Neuroendocrine mechanisms of natural reproductive aging in female rats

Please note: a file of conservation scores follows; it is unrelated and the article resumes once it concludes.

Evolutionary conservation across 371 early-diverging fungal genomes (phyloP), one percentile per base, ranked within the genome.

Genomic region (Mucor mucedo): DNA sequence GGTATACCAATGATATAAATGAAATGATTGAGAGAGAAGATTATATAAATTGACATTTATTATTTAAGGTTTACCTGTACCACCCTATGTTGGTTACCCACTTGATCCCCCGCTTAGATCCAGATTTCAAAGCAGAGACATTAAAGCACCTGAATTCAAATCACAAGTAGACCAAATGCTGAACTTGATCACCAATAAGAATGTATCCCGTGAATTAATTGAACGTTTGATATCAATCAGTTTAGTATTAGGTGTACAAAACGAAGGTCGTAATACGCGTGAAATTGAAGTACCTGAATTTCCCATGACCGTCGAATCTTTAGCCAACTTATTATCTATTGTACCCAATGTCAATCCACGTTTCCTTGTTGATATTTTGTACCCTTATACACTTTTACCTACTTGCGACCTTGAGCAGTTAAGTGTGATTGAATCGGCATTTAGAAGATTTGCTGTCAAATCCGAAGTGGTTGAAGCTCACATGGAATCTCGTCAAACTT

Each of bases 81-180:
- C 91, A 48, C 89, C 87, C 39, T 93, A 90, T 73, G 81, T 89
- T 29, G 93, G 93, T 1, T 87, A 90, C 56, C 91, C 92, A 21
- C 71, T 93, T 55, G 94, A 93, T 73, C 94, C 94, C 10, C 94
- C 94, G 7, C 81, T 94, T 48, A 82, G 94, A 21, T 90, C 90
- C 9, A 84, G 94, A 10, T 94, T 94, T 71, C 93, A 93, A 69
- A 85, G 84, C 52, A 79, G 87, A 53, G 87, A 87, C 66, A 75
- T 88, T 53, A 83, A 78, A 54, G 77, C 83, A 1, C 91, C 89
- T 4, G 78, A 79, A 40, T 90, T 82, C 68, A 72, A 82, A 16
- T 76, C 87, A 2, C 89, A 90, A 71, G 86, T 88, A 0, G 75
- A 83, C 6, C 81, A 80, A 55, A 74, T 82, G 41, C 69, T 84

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Female reproductive senescence is widespread among mammalian species, but menopause is limited to species with menstrual cycles. While hormonal changes at menopause have profound impacts in the lives of women at middle age, the complex mechanisms underlying this process remain obscure. All three levels of the hypothalamic-pituitary-gonadal (HPG) axis are involved in reproductive aging, and evidence highlights a critical role for the dysregulation of gonadotropin-releasing hormone (GnRH) neurons, the hypothalamic cells that drive reproductive function. To investigate neuroendocrine mechanisms that may initiate and perpetuate reproductive decline at each step in the transition to acyclicity, I utilized an ovarian-intact middle-aged female rat model of natural reproductive senescence. These studies focused on three hypothalamic nuclei that are known to control GnRH activity: the anteroventral periventricular nucleus (AVPV), the site of positive hormone feedback onto GnRH neurons; the arcuate nucleus (ARC), the site of negative feedback; and the median eminence (ME), the site of GnRH release, with the following specific aims: 1) Characterize neuroendocrine gene and protein expression in female rats throughout the natural transition to acyclicity; 2) Determine the effects of chronic N-methyl-D-asparate receptor subunit 2b (NMDAR-NR2b) inhibition in acyclic females; and 3) Examine neuroendocrine gene expression during premature reproductive senescence after perturbation of the HPG axis. The results of these studies identified novel molecular and cellular changes with age and reproductive cycle status in the ARC and ME, two regions that are underappreciated for their roles in reproductive senescence. Surprisingly, few molecular targets were identified in the AVPV, a region that is much better-studied in this context. In the ME and ARC, I found changes in transcription factors and evidence of altered hormone feedback via changes in sex steroid hormone receptors and enzyme expression with reproductive aging. I also discovered decreased expression of genes for the excitatory neuropeptides, kisspeptin and neurokinin B, as well as decreased percentage of kisspeptin immunoreactive cells and their co-expression with estrogen receptor alpha in the ARC. And finally, in the ME, neurotrophic factor expression was changed with age, and the presence and phosphorylation state of the NR2b subunit of the NMDA receptor contributes to a greater inhibitory tone with acyclicity. Together these studies have identified novel pathways, especially in the ARC and ME, that are related to reproductive decline. Furthermore, changes in the hypothalamic neural and glial network of neurotransmitters, neuropeptides, hormone receptors and other transcription factors are likely contributing to altered responses to hormonal feedback and decreased excitatory drive for GnRH release.